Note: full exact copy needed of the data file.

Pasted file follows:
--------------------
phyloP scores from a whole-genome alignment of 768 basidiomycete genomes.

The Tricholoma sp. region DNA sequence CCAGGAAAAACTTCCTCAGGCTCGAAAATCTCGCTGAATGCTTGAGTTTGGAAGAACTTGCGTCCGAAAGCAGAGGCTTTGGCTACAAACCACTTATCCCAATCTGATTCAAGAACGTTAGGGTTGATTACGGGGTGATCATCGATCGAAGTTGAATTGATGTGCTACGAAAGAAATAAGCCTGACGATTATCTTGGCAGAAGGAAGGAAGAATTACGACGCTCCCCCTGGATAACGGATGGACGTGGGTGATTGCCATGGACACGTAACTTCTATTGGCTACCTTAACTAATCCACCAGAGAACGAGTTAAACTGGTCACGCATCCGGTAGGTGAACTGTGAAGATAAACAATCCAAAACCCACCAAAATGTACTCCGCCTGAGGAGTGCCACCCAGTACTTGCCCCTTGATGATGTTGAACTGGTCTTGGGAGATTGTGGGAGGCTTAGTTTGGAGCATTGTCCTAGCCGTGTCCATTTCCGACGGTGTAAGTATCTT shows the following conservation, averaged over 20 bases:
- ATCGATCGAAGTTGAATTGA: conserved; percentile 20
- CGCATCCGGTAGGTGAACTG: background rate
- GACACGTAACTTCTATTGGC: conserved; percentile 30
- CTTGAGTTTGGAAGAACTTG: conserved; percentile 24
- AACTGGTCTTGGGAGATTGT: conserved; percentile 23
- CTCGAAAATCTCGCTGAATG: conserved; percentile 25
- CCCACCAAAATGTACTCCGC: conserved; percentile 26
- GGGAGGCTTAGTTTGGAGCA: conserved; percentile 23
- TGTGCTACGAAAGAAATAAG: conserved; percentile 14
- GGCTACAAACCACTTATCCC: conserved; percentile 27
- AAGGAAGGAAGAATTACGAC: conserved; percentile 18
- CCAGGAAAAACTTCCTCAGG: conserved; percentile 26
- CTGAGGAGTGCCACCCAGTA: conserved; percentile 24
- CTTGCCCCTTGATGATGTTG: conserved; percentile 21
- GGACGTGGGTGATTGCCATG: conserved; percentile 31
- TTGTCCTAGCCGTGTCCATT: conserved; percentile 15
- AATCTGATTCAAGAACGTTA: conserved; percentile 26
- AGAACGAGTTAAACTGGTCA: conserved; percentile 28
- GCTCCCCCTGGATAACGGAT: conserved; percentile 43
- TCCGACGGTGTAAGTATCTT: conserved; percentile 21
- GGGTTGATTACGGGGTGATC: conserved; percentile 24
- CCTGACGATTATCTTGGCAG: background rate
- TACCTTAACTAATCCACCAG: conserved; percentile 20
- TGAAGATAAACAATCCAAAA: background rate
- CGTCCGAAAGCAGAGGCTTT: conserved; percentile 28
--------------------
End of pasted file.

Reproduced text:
phyloP scores from a whole-genome alignment of 768 basidiomycete genomes.

The Tricholoma sp. region DNA sequence CCAGGAAAAACTTCCTCAGGCTCGAAAATCTCGCTGAATGCTTGAGTTTGGAAGAACTTGCGTCCGAAAGCAGAGGCTTTGGCTACAAACCACTTATCCCAATCTGATTCAAGAACGTTAGGGTTGATTACGGGGTGATCATCGATCGAAGTTGAATTGATGTGCTACGAAAGAAATAAGCCTGACGATTATCTTGGCAGAAGGAAGGAAGAATTACGACGCTCCCCCTGGATAACGGATGGACGTGGGTGATTGCCATGGACACGTAACTTCTATTGGCTACCTTAACTAATCCACCAGAGAACGAGTTAAACTGGTCACGCATCCGGTAGGTGAACTGTGAAGATAAACAATCCAAAACCCACCAAAATGTACTCCGCCTGAGGAGTGCCACCCAGTACTTGCCCCTTGATGATGTTGAACTGGTCTTGGGAGATTGTGGGAGGCTTAGTTTGGAGCATTGTCCTAGCCGTGTCCATTTCCGACGGTGTAAGTATCTT shows the following conservation, averaged over 20 bases:
- ATCGATCGAAGTTGAATTGA: conserved; percentile 20
- CGCATCCGGTAGGTGAACTG: background rate
- GACACGTAACTTCTATTGGC: conserved; percentile 30
- CTTGAGTTTGGAAGAACTTG: conserved; percentile 24
- AACTGGTCTTGGGAGATTGT: conserved; percentile 23
- CTCGAAAATCTCGCTGAATG: conserved; percentile 25
- CCCACCAAAATGTACTCCGC: conserved; percentile 26
- GGGAGGCTTAGTTTGGAGCA: conserved; percentile 23
- TGTGCTACGAAAGAAATAAG: conserved; percentile 14
- GGCTACAAACCACTTATCCC: conserved; percentile 27
- AAGGAAGGAAGAATTACGAC: conserved; percentile 18
- CCAGGAAAAACTTCCTCAGG: conserved; percentile 26
- CTGAGGAGTGCCACCCAGTA: conserved; percentile 24
- CTTGCCCCTTGATGATGTTG: conserved; percentile 21
- GGACGTGGGTGATTGCCATG: conserved; percentile 31
- TTGTCCTAGCCGTGTCCATT: conserved; percentile 15
- AATCTGATTCAAGAACGTTA: conserved; percentile 26
- AGAACGAGTTAAACTGGTCA: conserved; percentile 28
- GCTCCCCCTGGATAACGGAT: conserved; percentile 43
- TCCGACGGTGTAAGTATCTT: conserved; percentile 21
- GGGTTGATTACGGGGTGATC: conserved; percentile 24
- CCTGACGATTATCTTGGCAG: background rate
- TACCTTAACTAATCCACCAG: conserved; percentile 20
- TGAAGATAAACAATCCAAAA: background rate
- CGTCCGAAAGCAGAGGCTTT: conserved; percentile 28